The difference between a professional and amateur golfer is often very apparent. It is easy to surmise that Jordan Spieth can putt better than your foursomes partner on a Saturday morning, or that Bubba Watson has better feel than most of the friends in your fourball. However, what does lead to a whole different and more interesting conversation is how these pros actually practice to become as good as they are.
There are of course exceptions to any rule. As I am sure many of our readers can remember, John Daly’s “practice routine” included a “cigarette, a coke and some Skittles”. However there are professionals to emulate and some you would rather not. Mr. Daly, for all his undoubted talent, is obviously not a player whose mental approach to the game I would like you to copy.
In this month’s Swing Thoughts we look at the practice routines of some of the players on tour and how by training more effectively they have actually improved their skill levels while also learning to enjoy their practice time more.
Creating an Intention
A typical scenario for any club golfer in terms of practice goes something like this: finish up at work at 16.00 or 17.00. Rush to club/driving-range/practice facility. Once there: do not bother to change; put on golf shoes; rush out to practice tee; do not warm up or stretch (you’ll regret this one later); hit as many balls as you can in the hour you have; rush home; pick up a few things at the store; try not to be too late for your spouse/kids; fall down on the couch exhausted.
Although this approach is very commonplace amongst many golfers there is a very simple way of creating a mindset before training that will make it more effective.
The Intention Exercise starts as soon as you switch the car off or you enter the clubhouse. While you are sitting in a quiet spot, close your eyes and ask yourself the following three questions:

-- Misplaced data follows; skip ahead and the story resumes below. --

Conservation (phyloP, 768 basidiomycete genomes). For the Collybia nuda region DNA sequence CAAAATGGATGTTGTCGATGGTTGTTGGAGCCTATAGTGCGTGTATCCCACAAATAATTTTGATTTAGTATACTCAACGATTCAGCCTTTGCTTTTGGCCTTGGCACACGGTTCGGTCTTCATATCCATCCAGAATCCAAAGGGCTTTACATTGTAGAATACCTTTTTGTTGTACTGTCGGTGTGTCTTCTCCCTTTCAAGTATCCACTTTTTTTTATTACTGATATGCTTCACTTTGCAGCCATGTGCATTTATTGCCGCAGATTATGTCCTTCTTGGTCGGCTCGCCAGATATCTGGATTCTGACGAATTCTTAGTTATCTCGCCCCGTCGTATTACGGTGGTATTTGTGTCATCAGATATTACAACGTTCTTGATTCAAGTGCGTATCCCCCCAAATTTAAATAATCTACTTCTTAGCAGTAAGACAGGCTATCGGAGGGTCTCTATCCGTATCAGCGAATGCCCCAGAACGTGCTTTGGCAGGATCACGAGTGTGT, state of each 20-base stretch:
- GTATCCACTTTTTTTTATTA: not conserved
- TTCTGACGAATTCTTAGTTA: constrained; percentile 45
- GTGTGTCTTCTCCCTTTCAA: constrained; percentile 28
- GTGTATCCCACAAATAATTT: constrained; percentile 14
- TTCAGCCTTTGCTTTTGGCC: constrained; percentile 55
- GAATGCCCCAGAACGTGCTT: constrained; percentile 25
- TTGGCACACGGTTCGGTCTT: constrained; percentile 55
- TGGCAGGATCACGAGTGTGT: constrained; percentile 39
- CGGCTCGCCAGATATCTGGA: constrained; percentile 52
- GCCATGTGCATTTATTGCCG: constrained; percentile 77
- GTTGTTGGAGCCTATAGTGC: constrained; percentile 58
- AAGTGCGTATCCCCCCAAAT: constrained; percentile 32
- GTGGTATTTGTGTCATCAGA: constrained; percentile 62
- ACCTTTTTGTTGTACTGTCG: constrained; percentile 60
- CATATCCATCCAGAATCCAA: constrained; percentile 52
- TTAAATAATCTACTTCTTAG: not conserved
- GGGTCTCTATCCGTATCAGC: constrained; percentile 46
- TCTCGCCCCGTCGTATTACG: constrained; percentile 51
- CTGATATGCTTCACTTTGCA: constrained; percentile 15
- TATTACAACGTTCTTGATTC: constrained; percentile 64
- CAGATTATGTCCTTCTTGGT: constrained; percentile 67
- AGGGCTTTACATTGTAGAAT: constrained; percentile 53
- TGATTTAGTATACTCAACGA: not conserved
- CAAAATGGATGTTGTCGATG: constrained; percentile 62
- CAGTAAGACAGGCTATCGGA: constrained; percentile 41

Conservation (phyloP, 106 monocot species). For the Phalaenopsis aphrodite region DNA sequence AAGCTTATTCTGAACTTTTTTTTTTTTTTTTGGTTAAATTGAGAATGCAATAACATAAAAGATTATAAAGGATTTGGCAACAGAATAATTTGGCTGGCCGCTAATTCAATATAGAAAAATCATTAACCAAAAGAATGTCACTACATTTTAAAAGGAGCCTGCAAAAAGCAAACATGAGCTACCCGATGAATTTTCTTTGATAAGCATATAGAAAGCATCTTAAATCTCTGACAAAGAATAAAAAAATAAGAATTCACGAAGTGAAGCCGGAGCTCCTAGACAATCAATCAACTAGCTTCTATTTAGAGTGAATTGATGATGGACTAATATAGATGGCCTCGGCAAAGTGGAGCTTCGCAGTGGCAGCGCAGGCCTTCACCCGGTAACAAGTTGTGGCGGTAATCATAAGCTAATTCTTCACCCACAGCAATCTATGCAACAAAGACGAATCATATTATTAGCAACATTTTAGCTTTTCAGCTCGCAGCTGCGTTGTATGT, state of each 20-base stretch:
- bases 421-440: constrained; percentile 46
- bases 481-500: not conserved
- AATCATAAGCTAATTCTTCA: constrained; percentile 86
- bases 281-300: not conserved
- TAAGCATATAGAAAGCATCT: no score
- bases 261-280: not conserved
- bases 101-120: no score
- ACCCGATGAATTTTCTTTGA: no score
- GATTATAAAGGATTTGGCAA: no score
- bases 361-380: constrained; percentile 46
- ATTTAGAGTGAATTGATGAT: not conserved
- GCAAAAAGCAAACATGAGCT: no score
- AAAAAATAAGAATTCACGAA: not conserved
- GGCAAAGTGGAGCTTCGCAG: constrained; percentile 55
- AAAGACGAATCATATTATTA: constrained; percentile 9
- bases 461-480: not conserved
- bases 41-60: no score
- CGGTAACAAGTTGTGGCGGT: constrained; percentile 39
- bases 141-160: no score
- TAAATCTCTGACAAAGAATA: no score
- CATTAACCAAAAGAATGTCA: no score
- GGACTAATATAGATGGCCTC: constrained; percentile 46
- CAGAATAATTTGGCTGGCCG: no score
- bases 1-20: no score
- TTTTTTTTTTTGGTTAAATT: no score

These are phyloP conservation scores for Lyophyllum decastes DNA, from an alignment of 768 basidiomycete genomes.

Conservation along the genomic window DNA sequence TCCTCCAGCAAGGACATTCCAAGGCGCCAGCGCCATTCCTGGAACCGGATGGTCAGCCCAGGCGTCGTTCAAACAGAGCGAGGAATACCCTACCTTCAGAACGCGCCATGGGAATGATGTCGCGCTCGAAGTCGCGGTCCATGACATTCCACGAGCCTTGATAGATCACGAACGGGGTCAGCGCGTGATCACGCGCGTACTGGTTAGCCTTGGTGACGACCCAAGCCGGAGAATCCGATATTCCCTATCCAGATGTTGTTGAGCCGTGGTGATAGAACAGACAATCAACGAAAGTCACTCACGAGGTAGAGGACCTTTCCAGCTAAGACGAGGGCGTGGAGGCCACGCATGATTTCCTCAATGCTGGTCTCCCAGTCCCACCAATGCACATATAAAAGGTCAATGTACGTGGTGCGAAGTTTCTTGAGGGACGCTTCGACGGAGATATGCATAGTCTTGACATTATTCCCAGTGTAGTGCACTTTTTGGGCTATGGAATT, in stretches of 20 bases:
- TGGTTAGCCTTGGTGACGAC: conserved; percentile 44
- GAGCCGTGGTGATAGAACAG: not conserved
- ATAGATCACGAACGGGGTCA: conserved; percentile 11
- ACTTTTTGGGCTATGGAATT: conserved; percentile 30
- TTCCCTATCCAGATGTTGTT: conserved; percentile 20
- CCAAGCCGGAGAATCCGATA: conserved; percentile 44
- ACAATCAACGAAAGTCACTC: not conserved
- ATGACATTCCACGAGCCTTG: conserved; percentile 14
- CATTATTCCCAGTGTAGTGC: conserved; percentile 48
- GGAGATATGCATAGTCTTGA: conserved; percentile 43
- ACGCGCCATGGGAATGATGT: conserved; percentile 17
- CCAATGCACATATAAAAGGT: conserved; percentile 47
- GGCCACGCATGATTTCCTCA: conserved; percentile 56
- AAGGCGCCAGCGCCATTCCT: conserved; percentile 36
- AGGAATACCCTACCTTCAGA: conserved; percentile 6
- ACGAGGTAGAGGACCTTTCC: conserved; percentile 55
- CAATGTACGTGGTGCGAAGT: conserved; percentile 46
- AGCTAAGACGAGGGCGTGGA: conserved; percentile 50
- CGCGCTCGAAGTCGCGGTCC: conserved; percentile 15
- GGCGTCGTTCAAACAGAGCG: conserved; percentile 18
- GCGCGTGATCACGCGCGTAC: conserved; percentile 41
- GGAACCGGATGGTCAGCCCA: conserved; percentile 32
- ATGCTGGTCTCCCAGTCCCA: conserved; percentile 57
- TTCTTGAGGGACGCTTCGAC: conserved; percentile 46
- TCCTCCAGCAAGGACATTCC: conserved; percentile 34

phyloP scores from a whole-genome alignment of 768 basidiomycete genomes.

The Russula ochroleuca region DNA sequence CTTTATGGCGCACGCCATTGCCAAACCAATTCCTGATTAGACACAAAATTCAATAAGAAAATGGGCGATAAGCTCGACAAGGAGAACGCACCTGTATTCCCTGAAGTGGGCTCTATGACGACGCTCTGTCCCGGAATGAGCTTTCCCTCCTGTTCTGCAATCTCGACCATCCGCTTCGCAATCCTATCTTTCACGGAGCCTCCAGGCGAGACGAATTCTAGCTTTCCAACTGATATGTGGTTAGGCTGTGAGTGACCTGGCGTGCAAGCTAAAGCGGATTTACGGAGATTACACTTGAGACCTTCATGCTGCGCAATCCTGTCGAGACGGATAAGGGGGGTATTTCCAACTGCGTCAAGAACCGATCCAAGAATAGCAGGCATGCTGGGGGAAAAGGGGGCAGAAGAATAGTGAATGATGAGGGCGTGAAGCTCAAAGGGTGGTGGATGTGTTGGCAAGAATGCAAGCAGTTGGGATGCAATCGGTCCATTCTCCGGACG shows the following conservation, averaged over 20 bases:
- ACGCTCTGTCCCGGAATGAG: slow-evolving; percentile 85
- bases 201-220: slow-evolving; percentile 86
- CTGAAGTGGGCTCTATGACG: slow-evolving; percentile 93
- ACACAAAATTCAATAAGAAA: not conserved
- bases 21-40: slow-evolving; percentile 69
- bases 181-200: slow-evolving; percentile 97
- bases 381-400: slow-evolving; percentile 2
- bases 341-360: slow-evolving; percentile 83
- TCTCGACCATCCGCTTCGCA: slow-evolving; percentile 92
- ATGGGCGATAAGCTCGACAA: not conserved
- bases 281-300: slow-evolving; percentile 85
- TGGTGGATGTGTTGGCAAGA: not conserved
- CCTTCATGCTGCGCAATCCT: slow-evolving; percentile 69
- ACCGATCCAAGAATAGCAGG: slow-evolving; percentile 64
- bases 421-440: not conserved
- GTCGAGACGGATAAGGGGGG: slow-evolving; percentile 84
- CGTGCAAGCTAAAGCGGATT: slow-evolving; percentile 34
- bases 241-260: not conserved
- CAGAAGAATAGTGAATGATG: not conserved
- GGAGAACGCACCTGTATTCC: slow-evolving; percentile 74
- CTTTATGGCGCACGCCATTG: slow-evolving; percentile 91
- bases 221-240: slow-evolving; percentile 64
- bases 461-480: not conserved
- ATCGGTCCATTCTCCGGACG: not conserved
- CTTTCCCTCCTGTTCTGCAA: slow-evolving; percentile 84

- What is my goal for the session? (Eg. spending time on chipping)
- What do I need to do to achieve that goal? (eg. focus on drill from coach and chip random chips for an hour)
- Why is doing this important to me? (to make sure that I can improve on my up-and-down stats from last week)
By asking these questions before your practice session you create a mindset of focus and calm before you even step out onto the range. The questions also prevent you from just hitting balls or just putting for the sake of it as you will know what you are going to do before you start.
These questions will also help you create a focus on quality during your practice from minute one. Therefore not wasting valuable time that you do not have.
I often see the following scenario play out on the putting green while handicap golfers are practising. A player will take out three or four balls, drop them on the green, take no practice strokes and proceed to hit the three or four balls to different holes of varying distances. I have always found this approach fascinating, as the one thing that nearly every player I work with wants to improve on, is his or her confidence with putting.
Now I put it to you ladies and gentlemen of the jury, how in heavens name can you improve your confidence with your putting if you are forever missing your first three putts of your training session or your warm-up to play?
A much better way to go about this process is to manipulate the distance of the first few putts of the day. I often encourage pros to hit their first 20-30 putts of the day from three feet on a very straight line to the hole. This helps you to not only hear the ball fall in the cup but it also strengthens the subconscious belief that you are capable of making putts. A belief that is as crucial for amateurs as it is for pros striving to win.
The Rule of Six
Together with the above approach it is also very important to limit the amount of balls you putt or chip with. It is not beneficial to effective and efficient practice to just chip ball after ball after ball. This is mind-numbing repetition without any breaks and will lead to boredom and poor technique. Rather try and chip with only 4-6 balls at a time.
The break between hitting this amount of balls and picking them up has two very important implications. Firstly, it forces you to stop and reset every 5-7 minutes, which is exactly what happens during a round of golf between shots. Secondly, it also helps you to reflect on what you have done every six shots something that rarely happens with the “machine gun” approach so many of us use when practising our chipping.
A lack of time is something that all golfers struggle with especially the ones trying to hold down a job and have a semblance of a normal life. By using the above techniques your lack of time to practice needn’t lead to a lack of quality as well.